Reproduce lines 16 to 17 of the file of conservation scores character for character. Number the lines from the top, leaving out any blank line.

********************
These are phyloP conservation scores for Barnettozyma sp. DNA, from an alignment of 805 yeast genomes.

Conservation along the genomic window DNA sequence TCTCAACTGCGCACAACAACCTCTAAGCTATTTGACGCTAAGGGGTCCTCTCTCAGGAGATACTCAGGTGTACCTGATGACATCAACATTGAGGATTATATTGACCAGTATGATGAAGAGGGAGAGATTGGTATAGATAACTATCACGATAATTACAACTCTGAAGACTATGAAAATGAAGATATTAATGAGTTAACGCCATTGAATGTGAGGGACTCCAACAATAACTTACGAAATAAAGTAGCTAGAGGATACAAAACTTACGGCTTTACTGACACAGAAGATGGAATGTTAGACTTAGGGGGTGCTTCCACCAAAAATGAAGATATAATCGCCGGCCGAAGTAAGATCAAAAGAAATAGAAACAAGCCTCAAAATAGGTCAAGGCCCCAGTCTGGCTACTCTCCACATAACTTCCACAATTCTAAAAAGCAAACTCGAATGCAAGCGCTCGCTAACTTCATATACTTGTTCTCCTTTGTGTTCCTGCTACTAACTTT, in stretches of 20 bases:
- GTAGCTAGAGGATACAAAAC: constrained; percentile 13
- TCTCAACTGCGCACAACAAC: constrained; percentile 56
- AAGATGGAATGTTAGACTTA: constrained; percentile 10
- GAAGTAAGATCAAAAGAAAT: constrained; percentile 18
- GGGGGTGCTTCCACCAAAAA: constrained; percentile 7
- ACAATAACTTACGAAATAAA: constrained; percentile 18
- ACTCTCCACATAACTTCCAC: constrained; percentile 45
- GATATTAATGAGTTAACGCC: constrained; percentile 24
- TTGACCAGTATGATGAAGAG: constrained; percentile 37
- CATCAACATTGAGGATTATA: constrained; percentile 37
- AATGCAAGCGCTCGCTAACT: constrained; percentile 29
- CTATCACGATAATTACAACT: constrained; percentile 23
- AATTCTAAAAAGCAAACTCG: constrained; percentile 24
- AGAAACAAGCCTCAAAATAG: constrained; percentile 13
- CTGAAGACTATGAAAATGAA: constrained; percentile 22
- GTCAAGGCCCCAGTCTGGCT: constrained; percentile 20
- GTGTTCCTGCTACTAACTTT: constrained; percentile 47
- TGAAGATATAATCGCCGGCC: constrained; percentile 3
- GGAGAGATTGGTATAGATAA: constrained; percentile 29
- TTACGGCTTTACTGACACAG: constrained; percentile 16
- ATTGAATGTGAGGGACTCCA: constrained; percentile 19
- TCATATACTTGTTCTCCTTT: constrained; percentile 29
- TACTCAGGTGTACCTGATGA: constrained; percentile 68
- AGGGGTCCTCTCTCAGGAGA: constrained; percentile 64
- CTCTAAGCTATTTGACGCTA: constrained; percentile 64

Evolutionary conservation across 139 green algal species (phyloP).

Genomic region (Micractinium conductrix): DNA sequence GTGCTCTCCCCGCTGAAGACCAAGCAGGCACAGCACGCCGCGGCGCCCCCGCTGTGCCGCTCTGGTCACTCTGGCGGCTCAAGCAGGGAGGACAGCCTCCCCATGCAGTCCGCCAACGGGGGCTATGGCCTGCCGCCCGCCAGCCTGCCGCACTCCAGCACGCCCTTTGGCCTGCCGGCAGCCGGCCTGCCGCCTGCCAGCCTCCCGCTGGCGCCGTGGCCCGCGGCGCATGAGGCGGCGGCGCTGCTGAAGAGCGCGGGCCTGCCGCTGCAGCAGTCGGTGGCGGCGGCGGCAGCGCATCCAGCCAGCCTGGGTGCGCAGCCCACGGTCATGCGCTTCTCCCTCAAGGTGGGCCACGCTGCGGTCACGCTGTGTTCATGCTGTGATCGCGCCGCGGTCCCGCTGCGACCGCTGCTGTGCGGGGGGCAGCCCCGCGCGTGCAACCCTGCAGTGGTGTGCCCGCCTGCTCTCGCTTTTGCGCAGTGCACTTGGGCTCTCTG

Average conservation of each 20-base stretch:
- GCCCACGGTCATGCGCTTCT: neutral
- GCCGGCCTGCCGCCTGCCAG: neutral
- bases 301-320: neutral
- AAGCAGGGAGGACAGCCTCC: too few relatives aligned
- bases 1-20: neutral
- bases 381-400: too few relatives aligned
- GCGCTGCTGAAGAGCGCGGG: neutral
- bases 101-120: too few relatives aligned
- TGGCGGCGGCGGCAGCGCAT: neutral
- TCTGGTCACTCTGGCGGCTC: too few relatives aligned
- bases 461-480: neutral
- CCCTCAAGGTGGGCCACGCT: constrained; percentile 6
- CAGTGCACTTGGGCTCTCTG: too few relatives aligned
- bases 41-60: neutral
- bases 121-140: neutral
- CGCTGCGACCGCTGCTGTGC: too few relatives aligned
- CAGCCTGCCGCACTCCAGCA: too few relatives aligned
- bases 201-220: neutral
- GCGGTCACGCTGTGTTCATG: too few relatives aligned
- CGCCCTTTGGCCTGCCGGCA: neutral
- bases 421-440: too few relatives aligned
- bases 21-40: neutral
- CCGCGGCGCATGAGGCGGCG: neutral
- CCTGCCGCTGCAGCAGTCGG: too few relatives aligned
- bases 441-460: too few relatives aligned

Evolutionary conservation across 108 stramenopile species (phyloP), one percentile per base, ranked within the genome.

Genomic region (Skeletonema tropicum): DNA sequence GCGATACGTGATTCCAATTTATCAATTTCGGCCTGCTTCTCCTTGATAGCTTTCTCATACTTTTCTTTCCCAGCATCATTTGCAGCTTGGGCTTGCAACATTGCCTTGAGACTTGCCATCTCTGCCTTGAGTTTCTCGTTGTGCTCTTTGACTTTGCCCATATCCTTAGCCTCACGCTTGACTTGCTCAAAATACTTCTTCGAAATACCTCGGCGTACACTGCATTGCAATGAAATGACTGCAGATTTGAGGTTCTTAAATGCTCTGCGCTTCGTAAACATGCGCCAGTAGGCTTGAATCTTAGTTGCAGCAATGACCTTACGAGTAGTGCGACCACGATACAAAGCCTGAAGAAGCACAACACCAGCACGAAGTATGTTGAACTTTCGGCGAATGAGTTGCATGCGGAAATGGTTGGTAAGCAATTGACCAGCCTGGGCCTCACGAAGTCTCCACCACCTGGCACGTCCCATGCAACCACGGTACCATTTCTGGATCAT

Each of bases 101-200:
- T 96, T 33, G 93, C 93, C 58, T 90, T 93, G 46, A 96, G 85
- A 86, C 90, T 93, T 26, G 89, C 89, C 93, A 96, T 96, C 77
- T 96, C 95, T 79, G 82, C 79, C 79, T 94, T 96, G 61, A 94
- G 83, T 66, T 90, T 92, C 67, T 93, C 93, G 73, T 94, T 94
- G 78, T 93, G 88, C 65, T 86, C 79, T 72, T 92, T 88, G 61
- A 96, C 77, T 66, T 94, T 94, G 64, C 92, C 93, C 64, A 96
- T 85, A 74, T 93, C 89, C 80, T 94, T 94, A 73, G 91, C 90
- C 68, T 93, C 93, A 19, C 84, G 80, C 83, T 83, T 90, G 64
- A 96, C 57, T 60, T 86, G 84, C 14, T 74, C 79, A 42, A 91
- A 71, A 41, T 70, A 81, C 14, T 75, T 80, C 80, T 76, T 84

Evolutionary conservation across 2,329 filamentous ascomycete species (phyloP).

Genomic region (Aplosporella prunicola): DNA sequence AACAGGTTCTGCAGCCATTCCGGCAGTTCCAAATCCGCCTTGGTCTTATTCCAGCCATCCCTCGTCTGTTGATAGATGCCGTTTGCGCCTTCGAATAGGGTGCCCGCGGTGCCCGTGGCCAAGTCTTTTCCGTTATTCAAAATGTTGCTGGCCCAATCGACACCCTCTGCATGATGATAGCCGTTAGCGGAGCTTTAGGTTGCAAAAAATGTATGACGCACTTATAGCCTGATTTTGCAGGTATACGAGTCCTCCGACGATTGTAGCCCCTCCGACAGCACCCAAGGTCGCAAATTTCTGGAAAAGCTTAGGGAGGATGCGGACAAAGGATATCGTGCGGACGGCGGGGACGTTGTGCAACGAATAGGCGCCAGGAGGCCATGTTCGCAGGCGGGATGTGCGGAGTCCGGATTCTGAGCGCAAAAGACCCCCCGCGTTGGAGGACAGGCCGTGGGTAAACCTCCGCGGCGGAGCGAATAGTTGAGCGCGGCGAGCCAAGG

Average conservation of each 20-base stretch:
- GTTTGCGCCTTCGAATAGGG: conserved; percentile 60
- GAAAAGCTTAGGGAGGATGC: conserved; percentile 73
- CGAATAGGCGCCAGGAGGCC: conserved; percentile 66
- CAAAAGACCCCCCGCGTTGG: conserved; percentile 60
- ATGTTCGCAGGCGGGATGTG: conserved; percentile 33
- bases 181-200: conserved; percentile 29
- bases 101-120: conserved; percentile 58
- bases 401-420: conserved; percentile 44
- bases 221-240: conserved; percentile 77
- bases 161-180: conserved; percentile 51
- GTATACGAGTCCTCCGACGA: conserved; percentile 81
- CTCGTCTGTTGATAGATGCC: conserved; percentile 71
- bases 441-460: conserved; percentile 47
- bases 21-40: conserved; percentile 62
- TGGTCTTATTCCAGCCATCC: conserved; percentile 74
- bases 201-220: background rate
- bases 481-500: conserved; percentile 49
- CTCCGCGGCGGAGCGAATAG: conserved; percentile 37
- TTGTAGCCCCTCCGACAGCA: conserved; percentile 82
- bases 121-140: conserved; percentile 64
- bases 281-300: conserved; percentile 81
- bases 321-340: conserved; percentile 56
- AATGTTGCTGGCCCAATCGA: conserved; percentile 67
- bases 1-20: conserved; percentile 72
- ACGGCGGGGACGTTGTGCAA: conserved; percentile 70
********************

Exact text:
- AGAAACAAGCCTCAAAATAG: constrained; percentile 13
- CTGAAGACTATGAAAATGAA: constrained; percentile 22